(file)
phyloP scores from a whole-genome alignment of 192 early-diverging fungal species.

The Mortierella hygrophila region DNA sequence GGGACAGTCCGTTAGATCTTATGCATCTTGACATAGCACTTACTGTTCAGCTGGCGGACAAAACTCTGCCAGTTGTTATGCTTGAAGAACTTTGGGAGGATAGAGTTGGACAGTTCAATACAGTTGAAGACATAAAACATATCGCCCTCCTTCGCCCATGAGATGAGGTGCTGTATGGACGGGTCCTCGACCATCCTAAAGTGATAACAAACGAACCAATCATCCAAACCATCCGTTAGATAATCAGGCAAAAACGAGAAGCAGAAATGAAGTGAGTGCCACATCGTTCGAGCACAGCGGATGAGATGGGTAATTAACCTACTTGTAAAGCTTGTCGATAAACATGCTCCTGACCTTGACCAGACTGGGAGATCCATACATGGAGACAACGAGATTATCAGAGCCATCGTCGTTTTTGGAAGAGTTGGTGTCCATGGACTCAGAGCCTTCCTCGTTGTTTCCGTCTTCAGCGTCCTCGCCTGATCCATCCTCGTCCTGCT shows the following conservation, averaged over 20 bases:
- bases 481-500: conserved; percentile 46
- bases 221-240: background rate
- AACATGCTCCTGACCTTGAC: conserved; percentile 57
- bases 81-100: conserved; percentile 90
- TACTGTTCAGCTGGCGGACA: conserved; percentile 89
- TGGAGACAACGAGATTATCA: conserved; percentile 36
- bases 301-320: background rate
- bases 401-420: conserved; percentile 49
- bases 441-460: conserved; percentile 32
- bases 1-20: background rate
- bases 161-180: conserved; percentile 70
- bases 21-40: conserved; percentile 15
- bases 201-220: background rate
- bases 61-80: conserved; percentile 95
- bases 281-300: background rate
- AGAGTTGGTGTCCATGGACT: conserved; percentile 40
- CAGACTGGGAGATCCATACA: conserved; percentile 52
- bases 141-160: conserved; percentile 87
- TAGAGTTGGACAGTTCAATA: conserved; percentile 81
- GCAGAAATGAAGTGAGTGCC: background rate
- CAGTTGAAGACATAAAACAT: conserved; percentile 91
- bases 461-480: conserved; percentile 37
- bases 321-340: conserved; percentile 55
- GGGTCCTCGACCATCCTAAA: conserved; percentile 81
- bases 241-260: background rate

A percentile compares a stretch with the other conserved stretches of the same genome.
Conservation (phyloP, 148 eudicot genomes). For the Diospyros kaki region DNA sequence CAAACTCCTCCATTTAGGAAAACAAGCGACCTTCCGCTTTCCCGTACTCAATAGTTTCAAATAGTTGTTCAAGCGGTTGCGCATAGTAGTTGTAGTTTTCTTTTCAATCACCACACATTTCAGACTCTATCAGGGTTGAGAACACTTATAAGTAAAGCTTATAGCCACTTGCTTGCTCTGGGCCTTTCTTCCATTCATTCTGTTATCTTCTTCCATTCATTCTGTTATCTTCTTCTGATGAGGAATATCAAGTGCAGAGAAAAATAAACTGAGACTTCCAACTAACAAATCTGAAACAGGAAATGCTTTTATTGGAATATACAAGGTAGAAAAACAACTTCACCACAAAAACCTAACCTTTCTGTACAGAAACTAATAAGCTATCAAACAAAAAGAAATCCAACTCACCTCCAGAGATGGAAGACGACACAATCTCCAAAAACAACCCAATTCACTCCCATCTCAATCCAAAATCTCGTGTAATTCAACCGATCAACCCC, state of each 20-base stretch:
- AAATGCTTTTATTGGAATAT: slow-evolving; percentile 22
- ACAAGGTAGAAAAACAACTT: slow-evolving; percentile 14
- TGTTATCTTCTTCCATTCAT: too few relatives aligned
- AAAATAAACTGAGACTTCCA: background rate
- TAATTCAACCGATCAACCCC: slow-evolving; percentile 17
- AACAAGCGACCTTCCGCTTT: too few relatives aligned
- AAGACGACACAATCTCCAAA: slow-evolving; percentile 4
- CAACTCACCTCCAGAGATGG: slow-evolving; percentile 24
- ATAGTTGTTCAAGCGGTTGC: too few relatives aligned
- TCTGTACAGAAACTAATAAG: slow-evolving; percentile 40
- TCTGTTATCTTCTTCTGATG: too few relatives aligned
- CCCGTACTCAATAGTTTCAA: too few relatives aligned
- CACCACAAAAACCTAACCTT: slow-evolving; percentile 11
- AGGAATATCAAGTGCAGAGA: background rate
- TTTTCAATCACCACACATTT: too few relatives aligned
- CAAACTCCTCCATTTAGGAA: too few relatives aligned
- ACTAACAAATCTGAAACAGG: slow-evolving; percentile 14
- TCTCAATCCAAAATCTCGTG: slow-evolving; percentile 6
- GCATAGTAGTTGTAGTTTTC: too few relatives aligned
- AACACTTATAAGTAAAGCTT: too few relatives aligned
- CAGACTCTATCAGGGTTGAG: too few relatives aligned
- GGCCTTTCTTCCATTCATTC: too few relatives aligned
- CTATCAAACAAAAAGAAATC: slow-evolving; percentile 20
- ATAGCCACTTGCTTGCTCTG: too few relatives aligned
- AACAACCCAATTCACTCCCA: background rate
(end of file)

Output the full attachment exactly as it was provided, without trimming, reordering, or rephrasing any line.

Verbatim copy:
phyloP scores from a whole-genome alignment of 192 early-diverging fungal species.

The Mortierella hygrophila region DNA sequence GGGACAGTCCGTTAGATCTTATGCATCTTGACATAGCACTTACTGTTCAGCTGGCGGACAAAACTCTGCCAGTTGTTATGCTTGAAGAACTTTGGGAGGATAGAGTTGGACAGTTCAATACAGTTGAAGACATAAAACATATCGCCCTCCTTCGCCCATGAGATGAGGTGCTGTATGGACGGGTCCTCGACCATCCTAAAGTGATAACAAACGAACCAATCATCCAAACCATCCGTTAGATAATCAGGCAAAAACGAGAAGCAGAAATGAAGTGAGTGCCACATCGTTCGAGCACAGCGGATGAGATGGGTAATTAACCTACTTGTAAAGCTTGTCGATAAACATGCTCCTGACCTTGACCAGACTGGGAGATCCATACATGGAGACAACGAGATTATCAGAGCCATCGTCGTTTTTGGAAGAGTTGGTGTCCATGGACTCAGAGCCTTCCTCGTTGTTTCCGTCTTCAGCGTCCTCGCCTGATCCATCCTCGTCCTGCT shows the following conservation, averaged over 20 bases:
- bases 481-500: conserved; percentile 46
- bases 221-240: background rate
- AACATGCTCCTGACCTTGAC: conserved; percentile 57
- bases 81-100: conserved; percentile 90
- TACTGTTCAGCTGGCGGACA: conserved; percentile 89
- TGGAGACAACGAGATTATCA: conserved; percentile 36
- bases 301-320: background rate
- bases 401-420: conserved; percentile 49
- bases 441-460: conserved; percentile 32
- bases 1-20: background rate
- bases 161-180: conserved; percentile 70
- bases 21-40: conserved; percentile 15
- bases 201-220: background rate
- bases 61-80: conserved; percentile 95
- bases 281-300: background rate
- AGAGTTGGTGTCCATGGACT: conserved; percentile 40
- CAGACTGGGAGATCCATACA: conserved; percentile 52
- bases 141-160: conserved; percentile 87
- TAGAGTTGGACAGTTCAATA: conserved; percentile 81
- GCAGAAATGAAGTGAGTGCC: background rate
- CAGTTGAAGACATAAAACAT: conserved; percentile 91
- bases 461-480: conserved; percentile 37
- bases 321-340: conserved; percentile 55
- GGGTCCTCGACCATCCTAAA: conserved; percentile 81
- bases 241-260: background rate

A percentile compares a stretch with the other conserved stretches of the same genome.
Conservation (phyloP, 148 eudicot genomes). For the Diospyros kaki region DNA sequence CAAACTCCTCCATTTAGGAAAACAAGCGACCTTCCGCTTTCCCGTACTCAATAGTTTCAAATAGTTGTTCAAGCGGTTGCGCATAGTAGTTGTAGTTTTCTTTTCAATCACCACACATTTCAGACTCTATCAGGGTTGAGAACACTTATAAGTAAAGCTTATAGCCACTTGCTTGCTCTGGGCCTTTCTTCCATTCATTCTGTTATCTTCTTCCATTCATTCTGTTATCTTCTTCTGATGAGGAATATCAAGTGCAGAGAAAAATAAACTGAGACTTCCAACTAACAAATCTGAAACAGGAAATGCTTTTATTGGAATATACAAGGTAGAAAAACAACTTCACCACAAAAACCTAACCTTTCTGTACAGAAACTAATAAGCTATCAAACAAAAAGAAATCCAACTCACCTCCAGAGATGGAAGACGACACAATCTCCAAAAACAACCCAATTCACTCCCATCTCAATCCAAAATCTCGTGTAATTCAACCGATCAACCCC, state of each 20-base stretch:
- AAATGCTTTTATTGGAATAT: slow-evolving; percentile 22
- ACAAGGTAGAAAAACAACTT: slow-evolving; percentile 14
- TGTTATCTTCTTCCATTCAT: too few relatives aligned
- AAAATAAACTGAGACTTCCA: background rate
- TAATTCAACCGATCAACCCC: slow-evolving; percentile 17
- AACAAGCGACCTTCCGCTTT: too few relatives aligned
- AAGACGACACAATCTCCAAA: slow-evolving; percentile 4
- CAACTCACCTCCAGAGATGG: slow-evolving; percentile 24
- ATAGTTGTTCAAGCGGTTGC: too few relatives aligned
- TCTGTACAGAAACTAATAAG: slow-evolving; percentile 40
- TCTGTTATCTTCTTCTGATG: too few relatives aligned
- CCCGTACTCAATAGTTTCAA: too few relatives aligned
- CACCACAAAAACCTAACCTT: slow-evolving; percentile 11
- AGGAATATCAAGTGCAGAGA: background rate
- TTTTCAATCACCACACATTT: too few relatives aligned
- CAAACTCCTCCATTTAGGAA: too few relatives aligned
- ACTAACAAATCTGAAACAGG: slow-evolving; percentile 14
- TCTCAATCCAAAATCTCGTG: slow-evolving; percentile 6
- GCATAGTAGTTGTAGTTTTC: too few relatives aligned
- AACACTTATAAGTAAAGCTT: too few relatives aligned
- CAGACTCTATCAGGGTTGAG: too few relatives aligned
- GGCCTTTCTTCCATTCATTC: too few relatives aligned
- CTATCAAACAAAAAGAAATC: slow-evolving; percentile 20
- ATAGCCACTTGCTTGCTCTG: too few relatives aligned
- AACAACCCAATTCACTCCCA: background rate